The temple sacrifices of goats and bulls were not able to change the hearts of the people either. They were temporary measures by which God’s wrath was appeased. They allowed a Holy God to live amongst an unholy people, but they could not satisfy the wrath of God eternally (Heb. 8-10 see especially 10:1-18).

A New Covenant is Promised

God also knew that His people could not keep His commandments because their heart had not been changed. However, in Jeremiah 31, a New Covenant is promised. One that would put the law of God in the hearts of the people, giving them a new heart, allowing them to enter into a right relationship with God.

Jesus’ Birth to His Return

In God’s perfect timing, Jesus was born to Mary, a virgin. He lived a perfect life, and willingly subjected Himself to a painful death on the cross, in order to pay for our sins. What the sacrifices and Law of the Old Testament could not accomplish, Jesus did, in His death on the cross and resurrection from the dead (Isa. 53; Gal. 3:16-29; Heb. 10). By humbling ourselves and believing that Jesus is our Savior, we are saved from eternal punishment, just as John 3:16 tells us, but much more happens at that time. Our relationship with God is restored (Heb 10:22). And ultimately, at the return of Jesus Christ, all creation will be restored (Is 65; Daniel 9; Rev 21-22). The world will be recreated, and not only will man’s relationship with God be perfect, but God’s relationship with creation will be redeemed and made right (Isa. 65). Jesus’ death on the cross and resurrection from the dead accomplishes much more than giving us eternal life; it redeems all creation, so that man and creation are able to accomplish their God-given purpose, which is to glorify God (Ps. 86:9; Isa. 60:21; Rom. 11:36; 1 Cor. 6:20; 10:31; Rev. 4:11).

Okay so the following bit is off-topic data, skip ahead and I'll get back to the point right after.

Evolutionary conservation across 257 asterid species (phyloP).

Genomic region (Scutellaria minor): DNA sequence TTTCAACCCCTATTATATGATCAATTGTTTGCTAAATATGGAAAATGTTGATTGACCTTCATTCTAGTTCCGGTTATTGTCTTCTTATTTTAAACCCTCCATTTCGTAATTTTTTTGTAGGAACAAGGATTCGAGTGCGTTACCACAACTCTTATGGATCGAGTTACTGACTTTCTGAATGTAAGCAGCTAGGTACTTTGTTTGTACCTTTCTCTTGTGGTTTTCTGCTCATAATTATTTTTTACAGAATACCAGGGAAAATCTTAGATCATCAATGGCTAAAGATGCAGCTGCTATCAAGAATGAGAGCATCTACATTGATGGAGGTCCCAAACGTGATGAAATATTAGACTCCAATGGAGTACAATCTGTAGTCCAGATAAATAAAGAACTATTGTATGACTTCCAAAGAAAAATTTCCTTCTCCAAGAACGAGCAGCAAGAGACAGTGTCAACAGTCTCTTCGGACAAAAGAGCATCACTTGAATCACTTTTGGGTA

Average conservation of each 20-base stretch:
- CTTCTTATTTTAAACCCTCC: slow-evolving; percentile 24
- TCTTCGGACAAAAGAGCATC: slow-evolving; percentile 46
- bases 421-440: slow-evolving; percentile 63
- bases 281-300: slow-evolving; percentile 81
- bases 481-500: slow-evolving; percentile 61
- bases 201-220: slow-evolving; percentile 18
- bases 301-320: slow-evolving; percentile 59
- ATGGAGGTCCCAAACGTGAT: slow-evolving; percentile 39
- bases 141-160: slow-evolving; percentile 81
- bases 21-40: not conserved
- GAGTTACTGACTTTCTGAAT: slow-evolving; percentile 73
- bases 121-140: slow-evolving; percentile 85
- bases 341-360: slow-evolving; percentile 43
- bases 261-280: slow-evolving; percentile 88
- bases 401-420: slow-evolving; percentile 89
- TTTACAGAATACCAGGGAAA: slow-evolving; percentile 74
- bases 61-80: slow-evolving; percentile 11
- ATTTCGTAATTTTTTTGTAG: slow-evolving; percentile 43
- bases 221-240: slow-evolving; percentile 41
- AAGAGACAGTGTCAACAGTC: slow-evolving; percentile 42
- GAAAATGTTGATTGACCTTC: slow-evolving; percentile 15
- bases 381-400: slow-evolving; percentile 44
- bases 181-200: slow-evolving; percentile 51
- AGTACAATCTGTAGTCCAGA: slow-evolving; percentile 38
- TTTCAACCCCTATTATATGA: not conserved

In summary, the content of the Gospel includes everything from Genesis to Revelation. It is a story that tells of God’s plan to redeem fallen man and creation. It began in Genesis 3:15, climaxes in the death and resurrection of Jesus Christ, and will serve to restore all creation when Christ returns. As one can see, the Gospel includes John 3:16, but it also includes much more.


In order to help you continue to think through the breadth of the Gospel message, I have attached an article by D.A. Carson on the Gospel.

The Biblical Gospel – D.A. Carson

Looking Forward

In my next post, I will consider The Functional Centrality of the Gospel.